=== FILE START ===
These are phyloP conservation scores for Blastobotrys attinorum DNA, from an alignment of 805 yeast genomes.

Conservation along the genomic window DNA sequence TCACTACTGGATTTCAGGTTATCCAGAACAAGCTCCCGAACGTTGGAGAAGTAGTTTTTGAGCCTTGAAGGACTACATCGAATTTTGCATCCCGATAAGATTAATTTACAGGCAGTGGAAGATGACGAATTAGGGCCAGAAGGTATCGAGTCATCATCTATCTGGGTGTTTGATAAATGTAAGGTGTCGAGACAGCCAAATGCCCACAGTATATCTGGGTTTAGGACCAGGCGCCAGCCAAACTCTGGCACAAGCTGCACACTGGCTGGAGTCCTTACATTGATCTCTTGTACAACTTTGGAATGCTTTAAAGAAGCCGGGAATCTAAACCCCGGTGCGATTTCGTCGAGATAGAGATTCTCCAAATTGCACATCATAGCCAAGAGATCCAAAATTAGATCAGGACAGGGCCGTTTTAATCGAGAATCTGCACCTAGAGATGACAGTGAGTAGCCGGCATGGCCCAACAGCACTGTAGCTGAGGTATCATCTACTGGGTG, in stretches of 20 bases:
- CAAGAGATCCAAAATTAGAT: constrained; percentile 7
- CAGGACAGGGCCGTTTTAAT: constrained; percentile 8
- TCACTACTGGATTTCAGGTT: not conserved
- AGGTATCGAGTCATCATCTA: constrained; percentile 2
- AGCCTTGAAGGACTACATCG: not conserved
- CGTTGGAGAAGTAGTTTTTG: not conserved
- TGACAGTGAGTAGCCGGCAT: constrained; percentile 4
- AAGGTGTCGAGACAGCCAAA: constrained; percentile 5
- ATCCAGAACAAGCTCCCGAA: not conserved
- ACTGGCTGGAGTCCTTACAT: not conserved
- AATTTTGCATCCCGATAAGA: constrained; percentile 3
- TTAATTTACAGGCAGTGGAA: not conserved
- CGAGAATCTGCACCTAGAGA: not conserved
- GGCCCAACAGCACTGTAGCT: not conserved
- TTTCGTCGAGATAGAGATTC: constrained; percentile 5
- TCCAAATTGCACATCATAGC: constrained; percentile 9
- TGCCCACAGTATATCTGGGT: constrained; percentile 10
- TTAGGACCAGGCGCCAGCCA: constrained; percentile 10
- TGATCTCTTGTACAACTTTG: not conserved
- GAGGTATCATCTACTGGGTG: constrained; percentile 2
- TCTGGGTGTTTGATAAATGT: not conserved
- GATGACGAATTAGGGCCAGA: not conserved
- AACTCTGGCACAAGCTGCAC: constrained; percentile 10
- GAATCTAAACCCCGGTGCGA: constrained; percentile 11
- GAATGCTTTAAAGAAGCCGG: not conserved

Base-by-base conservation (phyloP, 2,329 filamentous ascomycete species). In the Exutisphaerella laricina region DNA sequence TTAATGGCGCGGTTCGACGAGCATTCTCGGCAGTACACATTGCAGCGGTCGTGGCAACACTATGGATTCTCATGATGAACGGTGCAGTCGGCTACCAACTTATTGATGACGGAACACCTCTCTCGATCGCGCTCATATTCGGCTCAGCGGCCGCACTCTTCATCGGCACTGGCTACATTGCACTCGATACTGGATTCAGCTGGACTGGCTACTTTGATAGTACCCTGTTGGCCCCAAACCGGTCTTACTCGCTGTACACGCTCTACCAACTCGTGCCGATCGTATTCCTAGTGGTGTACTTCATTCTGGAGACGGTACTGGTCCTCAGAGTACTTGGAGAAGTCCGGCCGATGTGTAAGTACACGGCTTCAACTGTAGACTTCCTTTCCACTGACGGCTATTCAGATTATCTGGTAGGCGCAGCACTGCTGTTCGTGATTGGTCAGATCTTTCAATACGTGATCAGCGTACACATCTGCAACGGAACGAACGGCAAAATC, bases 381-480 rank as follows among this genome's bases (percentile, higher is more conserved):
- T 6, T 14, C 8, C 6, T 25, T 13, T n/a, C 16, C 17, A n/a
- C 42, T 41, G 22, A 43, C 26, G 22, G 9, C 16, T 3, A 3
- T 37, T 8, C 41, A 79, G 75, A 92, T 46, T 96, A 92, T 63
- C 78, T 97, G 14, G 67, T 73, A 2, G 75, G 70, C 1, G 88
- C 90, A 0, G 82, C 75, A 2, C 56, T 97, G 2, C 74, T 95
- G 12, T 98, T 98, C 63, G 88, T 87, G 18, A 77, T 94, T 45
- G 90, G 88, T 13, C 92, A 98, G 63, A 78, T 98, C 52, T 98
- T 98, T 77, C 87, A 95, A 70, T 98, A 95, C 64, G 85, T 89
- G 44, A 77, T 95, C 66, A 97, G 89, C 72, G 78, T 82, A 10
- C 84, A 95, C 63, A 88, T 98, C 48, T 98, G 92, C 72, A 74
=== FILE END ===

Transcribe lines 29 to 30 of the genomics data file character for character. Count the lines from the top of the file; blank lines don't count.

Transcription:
- T 6, T 14, C 8, C 6, T 25, T 13, T n/a, C 16, C 17, A n/a
- C 42, T 41, G 22, A 43, C 26, G 22, G 9, C 16, T 3, A 3